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FOCUS ON: Sokiku Nakatani Tea Room and Garden (Transcript)

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Introduction:
Sacramento State’s Sokiku Nakatani Tea Room and Garden, located in the University Library, was dedicated on June 2, and provides a unique cultural experience.

The tea room and garden serves as a unique venue for the teaching and practice of the Japanese Way of Tea, as well as a center for cultural activities related to the arts of Japan.

Surrounded by ancient Japanese artifacts, the participant is steeped in the rich history of the ceremony, a meditative ritual that is designed to nourish both body and soul.

Video:

(Narrator:) From the campus of Sacramento State this is Focus.

Music

(Jim Finnerty, reporting:) A Japanese tea ceremony is a formal and traditional experience. And Sacramento State’s new Sokiku Nakatani Tea Room is one of just a handful of tea rooms on American university campuses.

(Timothy P. Fong, Sacramento State Asian American Studies Program:) “The tea ceremony is a 1500 year old practice and Sac State is honored to maintain and enhance that practice here in the United States”

(Finnerty:) The tearoom and adjacent garden are a gift from an anonymous donor. Practitioners of the tradition from San Francisco’s Urasenke Foundation conduct the ceremonies.

(Tamara Front Trujillo, Library Dean:) “Let them know a little bit about the history of tea and what to expect as a guest to tea. The tea room from earliest times is a place where people gather to share ideas, to talk.”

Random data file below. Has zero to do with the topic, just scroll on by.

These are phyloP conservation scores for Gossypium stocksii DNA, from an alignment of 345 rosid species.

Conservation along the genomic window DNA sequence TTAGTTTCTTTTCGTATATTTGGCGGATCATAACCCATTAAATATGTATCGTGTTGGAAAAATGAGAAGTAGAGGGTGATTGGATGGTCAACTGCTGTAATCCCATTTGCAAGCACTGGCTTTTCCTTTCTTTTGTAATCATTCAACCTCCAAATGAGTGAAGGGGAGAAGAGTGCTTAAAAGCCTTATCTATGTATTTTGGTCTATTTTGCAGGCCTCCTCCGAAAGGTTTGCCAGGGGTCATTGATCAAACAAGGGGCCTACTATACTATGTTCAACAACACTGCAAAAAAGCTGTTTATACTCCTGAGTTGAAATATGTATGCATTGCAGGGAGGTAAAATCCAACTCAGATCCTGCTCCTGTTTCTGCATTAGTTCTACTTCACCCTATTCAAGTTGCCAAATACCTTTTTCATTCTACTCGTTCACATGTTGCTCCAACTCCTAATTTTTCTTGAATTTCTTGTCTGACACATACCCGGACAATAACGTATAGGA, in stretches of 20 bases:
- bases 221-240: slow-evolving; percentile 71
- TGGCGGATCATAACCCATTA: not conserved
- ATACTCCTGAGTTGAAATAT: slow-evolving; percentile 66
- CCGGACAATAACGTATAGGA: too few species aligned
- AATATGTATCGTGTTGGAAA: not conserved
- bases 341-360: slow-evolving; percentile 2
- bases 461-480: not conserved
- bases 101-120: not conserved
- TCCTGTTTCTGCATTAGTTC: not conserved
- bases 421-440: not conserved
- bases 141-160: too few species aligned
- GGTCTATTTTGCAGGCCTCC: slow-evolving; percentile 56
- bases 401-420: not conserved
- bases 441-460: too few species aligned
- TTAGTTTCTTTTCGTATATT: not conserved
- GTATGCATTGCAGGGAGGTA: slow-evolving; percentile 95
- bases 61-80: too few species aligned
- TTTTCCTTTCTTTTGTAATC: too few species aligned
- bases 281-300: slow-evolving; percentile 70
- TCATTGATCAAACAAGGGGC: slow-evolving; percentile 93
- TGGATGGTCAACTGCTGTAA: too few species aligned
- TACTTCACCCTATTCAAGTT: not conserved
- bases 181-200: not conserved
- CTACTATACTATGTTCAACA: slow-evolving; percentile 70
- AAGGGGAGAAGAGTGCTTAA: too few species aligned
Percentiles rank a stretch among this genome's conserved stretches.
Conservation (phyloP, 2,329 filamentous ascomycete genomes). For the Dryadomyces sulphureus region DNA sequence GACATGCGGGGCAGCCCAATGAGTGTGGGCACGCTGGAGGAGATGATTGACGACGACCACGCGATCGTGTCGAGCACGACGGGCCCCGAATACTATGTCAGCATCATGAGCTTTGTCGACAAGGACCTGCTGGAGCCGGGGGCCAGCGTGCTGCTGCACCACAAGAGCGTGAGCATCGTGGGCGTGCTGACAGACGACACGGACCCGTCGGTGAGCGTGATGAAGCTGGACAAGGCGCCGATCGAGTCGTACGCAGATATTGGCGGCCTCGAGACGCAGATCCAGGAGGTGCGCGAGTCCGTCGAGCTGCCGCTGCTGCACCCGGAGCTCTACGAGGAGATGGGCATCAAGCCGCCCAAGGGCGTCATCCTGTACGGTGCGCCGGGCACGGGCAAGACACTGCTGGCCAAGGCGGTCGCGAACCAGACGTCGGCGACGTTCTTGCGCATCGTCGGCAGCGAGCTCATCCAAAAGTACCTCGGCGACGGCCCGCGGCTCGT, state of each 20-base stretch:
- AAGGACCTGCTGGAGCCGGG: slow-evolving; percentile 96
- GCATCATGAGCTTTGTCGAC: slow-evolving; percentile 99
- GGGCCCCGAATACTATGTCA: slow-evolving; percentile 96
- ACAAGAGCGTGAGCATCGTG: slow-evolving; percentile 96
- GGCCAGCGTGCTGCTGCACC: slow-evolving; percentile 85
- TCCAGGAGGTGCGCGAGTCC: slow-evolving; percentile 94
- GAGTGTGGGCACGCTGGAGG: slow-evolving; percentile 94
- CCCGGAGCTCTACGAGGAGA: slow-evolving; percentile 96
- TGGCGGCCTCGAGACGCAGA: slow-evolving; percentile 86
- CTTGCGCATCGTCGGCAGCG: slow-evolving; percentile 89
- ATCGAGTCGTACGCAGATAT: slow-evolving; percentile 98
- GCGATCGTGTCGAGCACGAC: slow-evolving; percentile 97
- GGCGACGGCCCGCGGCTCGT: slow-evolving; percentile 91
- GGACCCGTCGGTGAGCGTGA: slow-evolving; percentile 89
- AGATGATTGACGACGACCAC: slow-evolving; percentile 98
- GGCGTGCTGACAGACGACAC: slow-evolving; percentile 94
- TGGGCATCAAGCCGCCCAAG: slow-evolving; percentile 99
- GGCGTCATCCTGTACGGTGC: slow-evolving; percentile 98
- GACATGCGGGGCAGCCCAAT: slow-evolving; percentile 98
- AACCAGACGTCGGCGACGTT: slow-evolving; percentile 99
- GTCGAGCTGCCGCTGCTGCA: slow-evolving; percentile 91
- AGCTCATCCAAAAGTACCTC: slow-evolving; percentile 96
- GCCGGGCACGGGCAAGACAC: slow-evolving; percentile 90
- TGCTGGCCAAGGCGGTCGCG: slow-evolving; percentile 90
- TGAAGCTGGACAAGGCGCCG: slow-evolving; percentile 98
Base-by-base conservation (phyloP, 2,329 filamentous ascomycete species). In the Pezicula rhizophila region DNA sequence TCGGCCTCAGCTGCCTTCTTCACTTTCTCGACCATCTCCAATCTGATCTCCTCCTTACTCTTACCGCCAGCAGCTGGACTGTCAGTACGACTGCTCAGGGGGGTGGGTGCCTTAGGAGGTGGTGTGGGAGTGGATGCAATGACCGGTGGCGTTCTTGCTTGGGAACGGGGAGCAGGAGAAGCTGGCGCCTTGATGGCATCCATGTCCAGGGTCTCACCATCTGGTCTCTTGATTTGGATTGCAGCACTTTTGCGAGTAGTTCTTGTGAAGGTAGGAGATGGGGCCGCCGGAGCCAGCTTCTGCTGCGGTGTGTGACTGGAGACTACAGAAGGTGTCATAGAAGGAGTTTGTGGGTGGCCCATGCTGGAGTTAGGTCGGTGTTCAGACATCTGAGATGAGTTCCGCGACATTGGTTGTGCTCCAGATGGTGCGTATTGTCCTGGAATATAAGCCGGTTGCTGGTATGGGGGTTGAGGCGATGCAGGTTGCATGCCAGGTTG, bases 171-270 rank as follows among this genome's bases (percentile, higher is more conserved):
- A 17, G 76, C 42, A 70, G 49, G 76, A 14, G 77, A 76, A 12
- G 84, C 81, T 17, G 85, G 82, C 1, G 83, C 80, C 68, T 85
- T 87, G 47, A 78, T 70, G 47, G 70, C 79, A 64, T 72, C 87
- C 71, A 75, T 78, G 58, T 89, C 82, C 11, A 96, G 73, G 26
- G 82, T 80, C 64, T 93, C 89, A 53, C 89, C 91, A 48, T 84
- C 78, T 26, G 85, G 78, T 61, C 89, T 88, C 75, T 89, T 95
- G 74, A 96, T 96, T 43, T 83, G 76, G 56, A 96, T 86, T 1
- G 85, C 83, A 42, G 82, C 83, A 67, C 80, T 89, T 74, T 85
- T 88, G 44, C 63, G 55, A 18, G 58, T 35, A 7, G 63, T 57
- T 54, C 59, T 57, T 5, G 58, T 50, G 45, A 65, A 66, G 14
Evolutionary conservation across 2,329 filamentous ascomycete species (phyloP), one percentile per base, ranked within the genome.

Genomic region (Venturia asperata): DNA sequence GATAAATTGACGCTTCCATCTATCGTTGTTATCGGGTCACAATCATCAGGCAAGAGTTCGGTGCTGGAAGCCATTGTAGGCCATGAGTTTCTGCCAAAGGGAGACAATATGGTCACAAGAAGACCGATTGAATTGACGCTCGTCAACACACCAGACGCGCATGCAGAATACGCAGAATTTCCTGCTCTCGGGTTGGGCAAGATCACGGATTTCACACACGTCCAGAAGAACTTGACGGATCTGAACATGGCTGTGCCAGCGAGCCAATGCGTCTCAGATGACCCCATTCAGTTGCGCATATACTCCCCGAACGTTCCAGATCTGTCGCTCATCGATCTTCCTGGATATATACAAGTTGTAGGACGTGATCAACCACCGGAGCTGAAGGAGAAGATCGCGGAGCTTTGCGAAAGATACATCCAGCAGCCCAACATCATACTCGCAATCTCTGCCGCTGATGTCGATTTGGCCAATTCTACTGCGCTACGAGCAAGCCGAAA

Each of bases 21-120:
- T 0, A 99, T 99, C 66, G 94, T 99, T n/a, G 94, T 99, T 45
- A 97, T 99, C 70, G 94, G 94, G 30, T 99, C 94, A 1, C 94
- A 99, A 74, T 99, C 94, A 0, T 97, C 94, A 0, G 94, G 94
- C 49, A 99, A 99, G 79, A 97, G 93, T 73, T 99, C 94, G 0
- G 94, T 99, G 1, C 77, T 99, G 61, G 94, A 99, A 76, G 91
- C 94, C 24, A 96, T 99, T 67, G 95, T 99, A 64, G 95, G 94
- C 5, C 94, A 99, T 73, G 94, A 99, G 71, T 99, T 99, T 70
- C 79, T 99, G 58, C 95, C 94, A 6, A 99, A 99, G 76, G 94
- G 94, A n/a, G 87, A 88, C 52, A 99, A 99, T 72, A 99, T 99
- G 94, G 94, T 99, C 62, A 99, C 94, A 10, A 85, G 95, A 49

(Finnerty:) The tea room includes traditional Japanese woodwork and an extensive collection of tea ware. The ceremonies are accessible to students and the public through university programs and extension course work. The experience involves an understanding of culture and the acceptance of diversity.

(Christy Bartlett, Director, San Francisco Urasenke Foundation:) “Harmony in Japan and especially in the culture of tea is created through contrast. That is to say, if everything had the same quality to it. It would be boring.”

(Finnerty:) The Japanese garden, just outside the tea room, completes the experience for many visitors.

(Patricia Clark-Ellis, Tea Room Guest:) “I looked outside the class, the greenery, the beautiful plants and it was just tranquil. I always think of tea as being very civilized and that’s what I enjoyed.”

(Finnerty:) This is Jim Finnerty Reporting

(Narrator:) For more information on this and other news from Sacramento State visit our website.



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